The Thought and Art of Albert Camus

The Thought and Art of Albert Camus

The Thought and Art of Albert Camus

The Thought and Art of Albert Camus

Excerpt

Albert Camus has now come into his own as one of the most prophetic, persuasive, and hopeful moral philosophers of the mid-20th century. It is not simply that he has assumed a central and highly influential role in the thought and letters of present day France, for this has been an accomplished fact for some time already; rather, it is now the case that the works of Albert Camus are eagerly awaited everywhere and are translated almost as soon as they first come into print. His significance is no longer just that of a Frenchman or even a European; it goes far beyond that. He'is a world figure.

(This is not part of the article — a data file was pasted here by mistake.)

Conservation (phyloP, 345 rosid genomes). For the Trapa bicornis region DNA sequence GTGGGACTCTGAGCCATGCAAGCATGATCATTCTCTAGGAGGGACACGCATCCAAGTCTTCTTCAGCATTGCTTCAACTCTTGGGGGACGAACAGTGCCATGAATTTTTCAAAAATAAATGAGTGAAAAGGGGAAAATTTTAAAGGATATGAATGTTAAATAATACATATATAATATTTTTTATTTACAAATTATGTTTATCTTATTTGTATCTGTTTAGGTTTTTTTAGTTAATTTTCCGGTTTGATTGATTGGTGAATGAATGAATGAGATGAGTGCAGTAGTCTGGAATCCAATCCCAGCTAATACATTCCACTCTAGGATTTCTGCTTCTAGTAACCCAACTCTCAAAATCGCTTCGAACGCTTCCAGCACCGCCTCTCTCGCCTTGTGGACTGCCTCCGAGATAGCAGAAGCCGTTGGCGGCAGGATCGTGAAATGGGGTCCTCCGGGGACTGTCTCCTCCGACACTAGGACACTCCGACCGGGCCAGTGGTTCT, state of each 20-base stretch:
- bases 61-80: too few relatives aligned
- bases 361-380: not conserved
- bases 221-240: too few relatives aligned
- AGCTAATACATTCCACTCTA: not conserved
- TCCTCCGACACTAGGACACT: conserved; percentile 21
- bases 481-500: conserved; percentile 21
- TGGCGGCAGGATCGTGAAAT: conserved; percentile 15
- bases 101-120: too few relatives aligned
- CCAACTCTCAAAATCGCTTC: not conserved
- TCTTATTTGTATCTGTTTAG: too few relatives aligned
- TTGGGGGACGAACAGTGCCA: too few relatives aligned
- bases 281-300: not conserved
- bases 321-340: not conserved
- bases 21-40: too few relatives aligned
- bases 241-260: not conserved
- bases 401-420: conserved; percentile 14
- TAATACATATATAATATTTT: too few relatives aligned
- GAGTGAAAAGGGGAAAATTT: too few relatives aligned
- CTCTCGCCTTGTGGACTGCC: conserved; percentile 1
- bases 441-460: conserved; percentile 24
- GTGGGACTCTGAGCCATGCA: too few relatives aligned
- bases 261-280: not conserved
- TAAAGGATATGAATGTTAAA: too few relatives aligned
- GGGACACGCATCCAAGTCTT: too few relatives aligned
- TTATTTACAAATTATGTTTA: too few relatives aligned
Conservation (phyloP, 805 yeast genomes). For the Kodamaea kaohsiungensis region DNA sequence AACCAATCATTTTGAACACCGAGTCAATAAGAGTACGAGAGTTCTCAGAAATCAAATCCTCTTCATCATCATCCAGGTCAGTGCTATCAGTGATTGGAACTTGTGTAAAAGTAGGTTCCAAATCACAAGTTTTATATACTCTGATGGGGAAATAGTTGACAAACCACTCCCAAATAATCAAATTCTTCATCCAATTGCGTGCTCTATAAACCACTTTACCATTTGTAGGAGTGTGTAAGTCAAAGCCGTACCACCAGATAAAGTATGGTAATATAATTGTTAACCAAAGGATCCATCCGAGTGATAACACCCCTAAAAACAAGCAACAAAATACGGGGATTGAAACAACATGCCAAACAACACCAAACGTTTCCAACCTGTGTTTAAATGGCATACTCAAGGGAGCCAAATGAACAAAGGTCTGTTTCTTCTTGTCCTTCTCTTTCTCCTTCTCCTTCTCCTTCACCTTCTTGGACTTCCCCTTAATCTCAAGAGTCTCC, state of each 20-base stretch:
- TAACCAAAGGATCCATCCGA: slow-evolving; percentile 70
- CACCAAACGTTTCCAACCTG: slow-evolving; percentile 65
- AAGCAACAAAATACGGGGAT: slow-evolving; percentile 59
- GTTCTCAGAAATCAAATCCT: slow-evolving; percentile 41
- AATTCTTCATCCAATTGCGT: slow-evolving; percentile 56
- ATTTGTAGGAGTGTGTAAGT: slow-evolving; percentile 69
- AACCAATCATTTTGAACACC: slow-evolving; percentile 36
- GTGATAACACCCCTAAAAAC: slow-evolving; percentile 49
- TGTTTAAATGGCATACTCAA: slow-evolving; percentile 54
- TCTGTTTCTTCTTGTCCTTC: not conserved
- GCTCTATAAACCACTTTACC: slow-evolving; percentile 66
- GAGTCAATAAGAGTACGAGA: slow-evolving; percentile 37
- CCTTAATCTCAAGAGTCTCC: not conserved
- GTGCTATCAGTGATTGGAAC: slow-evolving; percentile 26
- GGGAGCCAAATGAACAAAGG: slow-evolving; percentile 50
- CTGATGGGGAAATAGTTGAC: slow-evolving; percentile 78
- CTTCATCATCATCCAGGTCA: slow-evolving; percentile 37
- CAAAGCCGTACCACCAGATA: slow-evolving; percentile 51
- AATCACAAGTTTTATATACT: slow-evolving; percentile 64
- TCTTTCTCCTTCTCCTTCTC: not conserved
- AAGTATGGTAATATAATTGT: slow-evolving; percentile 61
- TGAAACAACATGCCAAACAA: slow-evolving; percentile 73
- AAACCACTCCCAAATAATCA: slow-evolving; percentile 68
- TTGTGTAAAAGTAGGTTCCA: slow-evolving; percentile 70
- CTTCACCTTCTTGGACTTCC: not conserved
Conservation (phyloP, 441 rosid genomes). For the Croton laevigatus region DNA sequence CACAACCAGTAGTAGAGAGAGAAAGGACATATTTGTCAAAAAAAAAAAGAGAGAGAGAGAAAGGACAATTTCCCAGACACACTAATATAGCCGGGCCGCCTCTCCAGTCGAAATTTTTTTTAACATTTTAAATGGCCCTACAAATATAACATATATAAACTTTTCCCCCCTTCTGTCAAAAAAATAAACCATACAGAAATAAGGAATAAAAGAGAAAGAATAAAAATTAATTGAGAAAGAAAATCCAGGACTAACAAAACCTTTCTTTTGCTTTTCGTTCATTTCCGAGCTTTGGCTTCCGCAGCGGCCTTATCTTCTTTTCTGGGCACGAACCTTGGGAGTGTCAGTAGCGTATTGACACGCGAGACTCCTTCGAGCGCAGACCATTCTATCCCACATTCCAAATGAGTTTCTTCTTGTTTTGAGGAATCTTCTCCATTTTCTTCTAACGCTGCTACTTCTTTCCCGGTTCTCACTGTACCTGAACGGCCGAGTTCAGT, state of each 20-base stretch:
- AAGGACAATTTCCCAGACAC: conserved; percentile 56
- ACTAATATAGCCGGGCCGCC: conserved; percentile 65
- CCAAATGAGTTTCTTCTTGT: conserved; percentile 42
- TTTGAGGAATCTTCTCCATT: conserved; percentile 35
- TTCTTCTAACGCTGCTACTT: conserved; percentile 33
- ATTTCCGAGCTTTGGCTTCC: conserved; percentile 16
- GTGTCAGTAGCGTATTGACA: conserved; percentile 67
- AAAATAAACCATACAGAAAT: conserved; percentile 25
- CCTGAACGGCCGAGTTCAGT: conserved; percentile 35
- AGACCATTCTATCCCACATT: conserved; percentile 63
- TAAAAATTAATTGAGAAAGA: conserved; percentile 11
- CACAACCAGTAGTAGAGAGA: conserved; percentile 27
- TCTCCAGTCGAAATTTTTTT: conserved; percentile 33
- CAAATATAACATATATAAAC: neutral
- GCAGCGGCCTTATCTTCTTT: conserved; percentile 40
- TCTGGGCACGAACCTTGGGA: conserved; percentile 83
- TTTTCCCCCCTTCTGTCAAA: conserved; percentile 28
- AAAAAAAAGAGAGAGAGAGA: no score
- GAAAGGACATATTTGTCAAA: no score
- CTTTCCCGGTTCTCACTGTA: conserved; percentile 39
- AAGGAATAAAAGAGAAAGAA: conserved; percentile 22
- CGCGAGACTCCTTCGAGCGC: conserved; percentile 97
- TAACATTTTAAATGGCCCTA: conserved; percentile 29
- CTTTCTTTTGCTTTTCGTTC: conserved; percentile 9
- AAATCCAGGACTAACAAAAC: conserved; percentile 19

But, curious enough, it is also true to say that Camus is one of the most controversial and least understood of contemporary thinkers. The utter honesty with which he has accepted "his times," shared its destruction and nihilism, its fevered dream of happiness and universal peace--this honesty seems at first to be strange and incomprehensible. He has taken the mask off of recent history and shown us a world which we can recognize only with difficulty, perhaps because what he shows us is so intimately our own world. In France Camus has already inspired four different books explicating and interpreting his thought and art, and this is in addition to a small mountain of critical articles which have appeared continuously since about 1945. In England and the United States there have also been critical articles on Camus, and recently, full length studies have begun to appear. In the same proportion there is not, perhaps even among his admirers, a very far-reaching understanding in the English world of the full import of Camus'

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